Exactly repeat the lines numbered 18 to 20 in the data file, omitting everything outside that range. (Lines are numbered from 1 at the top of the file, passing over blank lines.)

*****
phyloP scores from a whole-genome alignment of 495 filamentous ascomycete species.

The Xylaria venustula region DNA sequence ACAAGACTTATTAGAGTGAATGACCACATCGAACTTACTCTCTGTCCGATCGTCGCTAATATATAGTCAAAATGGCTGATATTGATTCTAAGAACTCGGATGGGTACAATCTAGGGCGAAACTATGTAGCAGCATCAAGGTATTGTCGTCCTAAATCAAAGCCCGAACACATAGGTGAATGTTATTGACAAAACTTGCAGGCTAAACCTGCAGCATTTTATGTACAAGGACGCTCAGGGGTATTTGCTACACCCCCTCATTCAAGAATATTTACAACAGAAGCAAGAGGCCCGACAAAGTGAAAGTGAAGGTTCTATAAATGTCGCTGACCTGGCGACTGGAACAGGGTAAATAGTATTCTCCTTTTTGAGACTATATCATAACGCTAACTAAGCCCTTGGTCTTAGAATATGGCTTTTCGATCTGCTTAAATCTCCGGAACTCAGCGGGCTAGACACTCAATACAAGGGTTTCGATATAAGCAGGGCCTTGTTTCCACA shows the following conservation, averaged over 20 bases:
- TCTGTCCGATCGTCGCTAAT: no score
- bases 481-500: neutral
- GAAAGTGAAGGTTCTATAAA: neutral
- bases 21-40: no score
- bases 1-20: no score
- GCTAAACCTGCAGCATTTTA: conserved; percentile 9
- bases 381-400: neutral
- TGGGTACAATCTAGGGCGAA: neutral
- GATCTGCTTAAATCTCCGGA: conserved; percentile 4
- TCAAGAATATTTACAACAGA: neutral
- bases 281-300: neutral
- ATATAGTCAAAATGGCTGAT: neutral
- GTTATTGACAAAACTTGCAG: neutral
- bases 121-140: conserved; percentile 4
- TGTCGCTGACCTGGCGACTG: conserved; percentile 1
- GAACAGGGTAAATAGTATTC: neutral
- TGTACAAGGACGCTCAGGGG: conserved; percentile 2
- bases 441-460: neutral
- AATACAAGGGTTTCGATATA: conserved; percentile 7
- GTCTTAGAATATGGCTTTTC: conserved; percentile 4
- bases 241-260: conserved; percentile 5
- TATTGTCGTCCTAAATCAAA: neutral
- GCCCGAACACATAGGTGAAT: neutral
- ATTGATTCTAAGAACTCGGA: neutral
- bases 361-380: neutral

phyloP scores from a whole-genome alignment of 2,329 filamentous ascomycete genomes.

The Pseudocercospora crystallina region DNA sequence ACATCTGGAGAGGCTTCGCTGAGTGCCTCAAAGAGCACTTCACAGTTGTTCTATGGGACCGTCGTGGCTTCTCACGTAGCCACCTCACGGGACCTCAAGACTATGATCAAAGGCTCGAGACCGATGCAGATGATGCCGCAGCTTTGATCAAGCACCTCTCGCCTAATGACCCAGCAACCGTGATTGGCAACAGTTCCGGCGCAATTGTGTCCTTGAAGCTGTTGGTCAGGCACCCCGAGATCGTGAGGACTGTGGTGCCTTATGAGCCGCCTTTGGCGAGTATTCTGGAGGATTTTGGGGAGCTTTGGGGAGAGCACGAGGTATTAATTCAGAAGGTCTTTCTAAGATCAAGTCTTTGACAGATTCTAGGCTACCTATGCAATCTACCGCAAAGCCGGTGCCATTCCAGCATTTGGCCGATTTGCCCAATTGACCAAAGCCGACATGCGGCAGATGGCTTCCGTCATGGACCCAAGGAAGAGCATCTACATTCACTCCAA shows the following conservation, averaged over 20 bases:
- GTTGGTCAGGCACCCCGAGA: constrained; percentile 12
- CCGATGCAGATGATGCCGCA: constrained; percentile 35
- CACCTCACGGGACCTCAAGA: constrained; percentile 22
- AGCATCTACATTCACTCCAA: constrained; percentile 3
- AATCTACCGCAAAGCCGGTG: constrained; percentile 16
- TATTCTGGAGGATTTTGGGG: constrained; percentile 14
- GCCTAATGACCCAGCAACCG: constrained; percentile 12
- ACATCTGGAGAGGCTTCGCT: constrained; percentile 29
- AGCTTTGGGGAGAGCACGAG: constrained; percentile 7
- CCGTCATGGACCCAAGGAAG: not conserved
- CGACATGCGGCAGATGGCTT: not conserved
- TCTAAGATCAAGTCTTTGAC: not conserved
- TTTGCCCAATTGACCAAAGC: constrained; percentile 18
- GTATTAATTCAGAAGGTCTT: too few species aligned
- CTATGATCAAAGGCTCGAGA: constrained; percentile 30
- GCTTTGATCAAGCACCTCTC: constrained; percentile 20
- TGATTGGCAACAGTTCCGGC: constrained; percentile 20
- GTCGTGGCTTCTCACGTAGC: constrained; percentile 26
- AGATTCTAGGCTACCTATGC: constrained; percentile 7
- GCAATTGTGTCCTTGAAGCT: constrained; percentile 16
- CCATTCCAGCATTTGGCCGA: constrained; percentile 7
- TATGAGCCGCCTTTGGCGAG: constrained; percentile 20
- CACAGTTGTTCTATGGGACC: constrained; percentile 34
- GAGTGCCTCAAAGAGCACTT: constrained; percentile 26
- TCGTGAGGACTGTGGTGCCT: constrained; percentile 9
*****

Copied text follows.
- GAACAGGGTAAATAGTATTC: neutral
- TGTACAAGGACGCTCAGGGG: conserved; percentile 2
- bases 441-460: neutral